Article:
Easily Confused Words: Barred vs. Bard

The spell-check application of most word processing software programs would not catch a slip-up of these two words. Spell-check is looking for words that aren’t in its dictionary, and words that resemble words in its dictionary but are possibly spelled wrong. Spell-check isn’t perfect. It doesn’t know and can’t guess what word you wanted or what word you meant, it can only judge the words on the page. If you used words that are all spelled correctly, it gives you a pass anyway.

Autocorrect suggests words that start with the same letters. It’s suggesting what word you may want to save time, but quite often, its suggestions are pretty off base. They don’t help you out, but they do make you laugh.

Barred has multiple meanings.

  • As an adjective, it describes something with parallel wires, lines, stripes. For example: a barred window or a barred fabric.
  • As a past tense verb, it means being forbidden by law or other rule from doing something or participating in an activity. For example,  people in the US are barred from smoking indoors in many large cities. People who misbehaved and damaged property may be barred from entering businesses ever again. Someone is barred from driving because one’s license is suspended.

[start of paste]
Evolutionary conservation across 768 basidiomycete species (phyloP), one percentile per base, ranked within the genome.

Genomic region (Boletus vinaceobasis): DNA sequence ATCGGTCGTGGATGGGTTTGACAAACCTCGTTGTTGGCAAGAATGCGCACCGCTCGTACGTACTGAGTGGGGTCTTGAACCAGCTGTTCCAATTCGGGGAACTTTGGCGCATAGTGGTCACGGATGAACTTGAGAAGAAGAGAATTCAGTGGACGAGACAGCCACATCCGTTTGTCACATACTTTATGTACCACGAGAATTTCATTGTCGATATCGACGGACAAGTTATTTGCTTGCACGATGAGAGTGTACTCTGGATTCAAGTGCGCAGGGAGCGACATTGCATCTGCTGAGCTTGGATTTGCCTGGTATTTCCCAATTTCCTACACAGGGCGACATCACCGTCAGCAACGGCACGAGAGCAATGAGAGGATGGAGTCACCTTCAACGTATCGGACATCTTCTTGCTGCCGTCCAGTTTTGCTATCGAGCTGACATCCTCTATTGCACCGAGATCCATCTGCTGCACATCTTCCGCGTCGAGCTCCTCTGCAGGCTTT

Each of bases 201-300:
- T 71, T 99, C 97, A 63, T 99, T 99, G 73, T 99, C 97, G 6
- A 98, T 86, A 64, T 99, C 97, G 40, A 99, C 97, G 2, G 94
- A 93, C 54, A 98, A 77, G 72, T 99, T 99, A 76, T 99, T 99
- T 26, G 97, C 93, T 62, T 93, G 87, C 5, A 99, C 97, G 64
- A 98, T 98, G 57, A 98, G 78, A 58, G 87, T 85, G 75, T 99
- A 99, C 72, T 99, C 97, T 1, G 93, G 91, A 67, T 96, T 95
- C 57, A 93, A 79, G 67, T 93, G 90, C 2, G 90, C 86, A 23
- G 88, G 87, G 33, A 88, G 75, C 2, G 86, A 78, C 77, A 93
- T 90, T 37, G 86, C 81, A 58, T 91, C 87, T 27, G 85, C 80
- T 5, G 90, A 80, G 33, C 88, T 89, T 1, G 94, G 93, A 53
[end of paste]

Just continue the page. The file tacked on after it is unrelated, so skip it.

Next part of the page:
Bard is a noun. It means someone skilled in the art of verse, like a poet or lyricist. It can also mean someone who performs verse accompanied by music. When someone says “the Bard,” they mean William Shakespeare, who died 400 years ago this year.

The following story uses both words correctly:

Barney went to an open mic poetry night for a year, hoping to woo lovers with his words. Instead of being crowned a contemporary bard in the Millennium, he was barred for getting into a brawl in the audience.

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